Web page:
A while back I asked you, readers, for your opinions on preschool. I listed a bunch of pros and cons and seriously considered not sending her this year, despite her ongoing desire to go.
Despite her Daddy’s reservations and my own internal conflict, I started looking into preschool options locally. I had to scrap a few right off the bat because they were simply cost prohibitive. It left me with a couple options. A co-op preschool, a county funded preschool (with about 15 different school options), or a state funded preschool.
The state funded preschool wouldn’t let me enroll her because she didn’t meet their age cut off, so I started looking into the county preschools. I discovered that one of the programs was a teaching lab school on-site at the local college.
I was in.
See, the thing about lab schools is that they are generally well funded. They are always well staffed. And, typically, they use a fully developed curriculum and emphasize best practices.
I nailed this one.
We got to visit her preschool yesterday and it was a wonderland. There were no desks. There was a table for painting and places to sit, but no rows of little desks.
They have a large class room (twice the size of the bottom floor of my townhouse) and it is full of spaces for the kids to explore and engage with. There are musical instruments, books and reading areas, games and puzzles, dress up and pretend areas, science areas, art areas, and more little engaging pieces of stuff than I can possibly name.
They have an outdoor the size of a nearby park with jungle gyms and balance beams, water tables, tricycles, and a sandbox that’s bigger than my living room. And the door is always open. The outdoors is part of the classroom.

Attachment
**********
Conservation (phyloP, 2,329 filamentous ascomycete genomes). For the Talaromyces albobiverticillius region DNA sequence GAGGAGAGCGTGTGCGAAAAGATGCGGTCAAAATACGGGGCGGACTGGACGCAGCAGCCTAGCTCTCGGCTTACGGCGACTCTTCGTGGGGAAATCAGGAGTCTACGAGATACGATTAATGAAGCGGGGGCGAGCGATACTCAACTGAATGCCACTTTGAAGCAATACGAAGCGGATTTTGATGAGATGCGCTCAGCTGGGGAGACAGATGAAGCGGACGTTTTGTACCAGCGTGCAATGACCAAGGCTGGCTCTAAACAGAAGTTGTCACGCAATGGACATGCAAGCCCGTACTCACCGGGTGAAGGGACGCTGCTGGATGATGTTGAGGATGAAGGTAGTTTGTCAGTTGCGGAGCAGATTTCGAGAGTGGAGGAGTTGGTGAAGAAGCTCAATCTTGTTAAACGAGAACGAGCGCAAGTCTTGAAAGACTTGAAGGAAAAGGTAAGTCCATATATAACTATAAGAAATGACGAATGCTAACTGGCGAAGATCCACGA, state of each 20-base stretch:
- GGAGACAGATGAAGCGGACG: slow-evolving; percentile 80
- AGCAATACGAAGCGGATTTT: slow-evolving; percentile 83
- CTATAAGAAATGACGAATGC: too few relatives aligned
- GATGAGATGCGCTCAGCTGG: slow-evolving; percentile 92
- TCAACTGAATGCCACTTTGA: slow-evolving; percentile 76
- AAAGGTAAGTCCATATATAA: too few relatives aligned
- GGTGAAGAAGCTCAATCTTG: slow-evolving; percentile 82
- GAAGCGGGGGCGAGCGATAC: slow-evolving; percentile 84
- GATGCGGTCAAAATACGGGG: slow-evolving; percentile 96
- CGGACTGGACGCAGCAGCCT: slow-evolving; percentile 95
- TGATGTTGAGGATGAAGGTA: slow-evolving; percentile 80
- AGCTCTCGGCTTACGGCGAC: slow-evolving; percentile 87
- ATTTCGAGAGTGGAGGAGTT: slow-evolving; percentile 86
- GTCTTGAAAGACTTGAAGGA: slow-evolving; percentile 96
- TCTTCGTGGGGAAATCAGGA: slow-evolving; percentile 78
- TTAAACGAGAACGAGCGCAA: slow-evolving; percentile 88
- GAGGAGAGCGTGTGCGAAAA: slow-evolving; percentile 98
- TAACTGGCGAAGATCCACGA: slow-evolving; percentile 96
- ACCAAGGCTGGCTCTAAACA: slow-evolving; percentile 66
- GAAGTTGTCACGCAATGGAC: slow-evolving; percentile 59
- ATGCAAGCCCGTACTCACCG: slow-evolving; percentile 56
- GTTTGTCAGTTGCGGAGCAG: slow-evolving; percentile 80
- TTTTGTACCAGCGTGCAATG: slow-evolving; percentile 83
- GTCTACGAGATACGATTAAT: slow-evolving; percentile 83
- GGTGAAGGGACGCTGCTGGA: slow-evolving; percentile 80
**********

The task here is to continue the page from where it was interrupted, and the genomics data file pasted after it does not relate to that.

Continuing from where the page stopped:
There are twenty-five kids in her class and one teacher with three full time assistants.
Now here’s the really cool part: they teach using what’s called constructivism. That means that the entire environment is teaching. Every object in the room has a lesson and a purpose and will educate just by being played with. And they let the kids learn. The teachers will engage with the kids where they are and do things with them that they want to do. They’ll teach, but they won’t interfere with learning.
They’ll still have group activities and song, story and circle time, but those will come at the end of the morning, when the kids have explored and played and calmed down.
I’m amazed. I thought that I was going to feel guilty for sending her away from me during the day. Instead I find that I feel guilty for not giving her this environment earlier, either at home or away from me.